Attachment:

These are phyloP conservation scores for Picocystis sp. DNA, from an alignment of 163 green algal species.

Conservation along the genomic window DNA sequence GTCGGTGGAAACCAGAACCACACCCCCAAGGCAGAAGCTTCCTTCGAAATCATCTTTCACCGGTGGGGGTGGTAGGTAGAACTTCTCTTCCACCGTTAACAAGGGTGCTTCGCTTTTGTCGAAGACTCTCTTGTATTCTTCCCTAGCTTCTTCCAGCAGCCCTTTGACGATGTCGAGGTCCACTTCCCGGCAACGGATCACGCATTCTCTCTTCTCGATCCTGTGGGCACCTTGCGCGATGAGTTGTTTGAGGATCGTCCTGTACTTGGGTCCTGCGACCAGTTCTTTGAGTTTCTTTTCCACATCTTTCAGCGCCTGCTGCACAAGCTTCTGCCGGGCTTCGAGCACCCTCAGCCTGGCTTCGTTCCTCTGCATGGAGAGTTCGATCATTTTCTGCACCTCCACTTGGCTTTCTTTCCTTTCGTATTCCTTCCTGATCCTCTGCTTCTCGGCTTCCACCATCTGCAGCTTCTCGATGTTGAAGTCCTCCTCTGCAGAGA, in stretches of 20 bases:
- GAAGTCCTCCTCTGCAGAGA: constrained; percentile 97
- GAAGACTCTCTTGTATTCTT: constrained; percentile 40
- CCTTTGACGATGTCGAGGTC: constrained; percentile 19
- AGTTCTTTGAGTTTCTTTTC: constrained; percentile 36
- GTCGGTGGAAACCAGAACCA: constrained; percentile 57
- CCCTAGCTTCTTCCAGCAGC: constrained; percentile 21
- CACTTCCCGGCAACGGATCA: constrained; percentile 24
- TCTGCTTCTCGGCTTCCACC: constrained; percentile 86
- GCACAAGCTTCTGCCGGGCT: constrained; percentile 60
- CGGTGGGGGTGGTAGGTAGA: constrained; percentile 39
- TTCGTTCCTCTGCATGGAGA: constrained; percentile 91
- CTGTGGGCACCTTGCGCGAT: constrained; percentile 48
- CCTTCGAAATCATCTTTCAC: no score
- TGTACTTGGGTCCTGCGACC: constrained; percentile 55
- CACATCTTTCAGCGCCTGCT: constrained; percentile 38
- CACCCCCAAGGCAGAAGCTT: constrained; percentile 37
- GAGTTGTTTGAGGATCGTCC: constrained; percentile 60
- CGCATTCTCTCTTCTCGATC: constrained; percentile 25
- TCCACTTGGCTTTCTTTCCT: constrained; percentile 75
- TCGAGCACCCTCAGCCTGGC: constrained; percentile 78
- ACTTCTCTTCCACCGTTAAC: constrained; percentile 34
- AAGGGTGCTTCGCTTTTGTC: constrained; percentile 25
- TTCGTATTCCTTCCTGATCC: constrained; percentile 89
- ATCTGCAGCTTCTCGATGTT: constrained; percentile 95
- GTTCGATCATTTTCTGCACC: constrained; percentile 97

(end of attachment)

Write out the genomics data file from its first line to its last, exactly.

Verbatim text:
These are phyloP conservation scores for Picocystis sp. DNA, from an alignment of 163 green algal species.

Conservation along the genomic window DNA sequence GTCGGTGGAAACCAGAACCACACCCCCAAGGCAGAAGCTTCCTTCGAAATCATCTTTCACCGGTGGGGGTGGTAGGTAGAACTTCTCTTCCACCGTTAACAAGGGTGCTTCGCTTTTGTCGAAGACTCTCTTGTATTCTTCCCTAGCTTCTTCCAGCAGCCCTTTGACGATGTCGAGGTCCACTTCCCGGCAACGGATCACGCATTCTCTCTTCTCGATCCTGTGGGCACCTTGCGCGATGAGTTGTTTGAGGATCGTCCTGTACTTGGGTCCTGCGACCAGTTCTTTGAGTTTCTTTTCCACATCTTTCAGCGCCTGCTGCACAAGCTTCTGCCGGGCTTCGAGCACCCTCAGCCTGGCTTCGTTCCTCTGCATGGAGAGTTCGATCATTTTCTGCACCTCCACTTGGCTTTCTTTCCTTTCGTATTCCTTCCTGATCCTCTGCTTCTCGGCTTCCACCATCTGCAGCTTCTCGATGTTGAAGTCCTCCTCTGCAGAGA, in stretches of 20 bases:
- GAAGTCCTCCTCTGCAGAGA: constrained; percentile 97
- GAAGACTCTCTTGTATTCTT: constrained; percentile 40
- CCTTTGACGATGTCGAGGTC: constrained; percentile 19
- AGTTCTTTGAGTTTCTTTTC: constrained; percentile 36
- GTCGGTGGAAACCAGAACCA: constrained; percentile 57
- CCCTAGCTTCTTCCAGCAGC: constrained; percentile 21
- CACTTCCCGGCAACGGATCA: constrained; percentile 24
- TCTGCTTCTCGGCTTCCACC: constrained; percentile 86
- GCACAAGCTTCTGCCGGGCT: constrained; percentile 60
- CGGTGGGGGTGGTAGGTAGA: constrained; percentile 39
- TTCGTTCCTCTGCATGGAGA: constrained; percentile 91
- CTGTGGGCACCTTGCGCGAT: constrained; percentile 48
- CCTTCGAAATCATCTTTCAC: no score
- TGTACTTGGGTCCTGCGACC: constrained; percentile 55
- CACATCTTTCAGCGCCTGCT: constrained; percentile 38
- CACCCCCAAGGCAGAAGCTT: constrained; percentile 37
- GAGTTGTTTGAGGATCGTCC: constrained; percentile 60
- CGCATTCTCTCTTCTCGATC: constrained; percentile 25
- TCCACTTGGCTTTCTTTCCT: constrained; percentile 75
- TCGAGCACCCTCAGCCTGGC: constrained; percentile 78
- ACTTCTCTTCCACCGTTAAC: constrained; percentile 34
- AAGGGTGCTTCGCTTTTGTC: constrained; percentile 25
- TTCGTATTCCTTCCTGATCC: constrained; percentile 89
- ATCTGCAGCTTCTCGATGTT: constrained; percentile 95
- GTTCGATCATTTTCTGCACC: constrained; percentile 97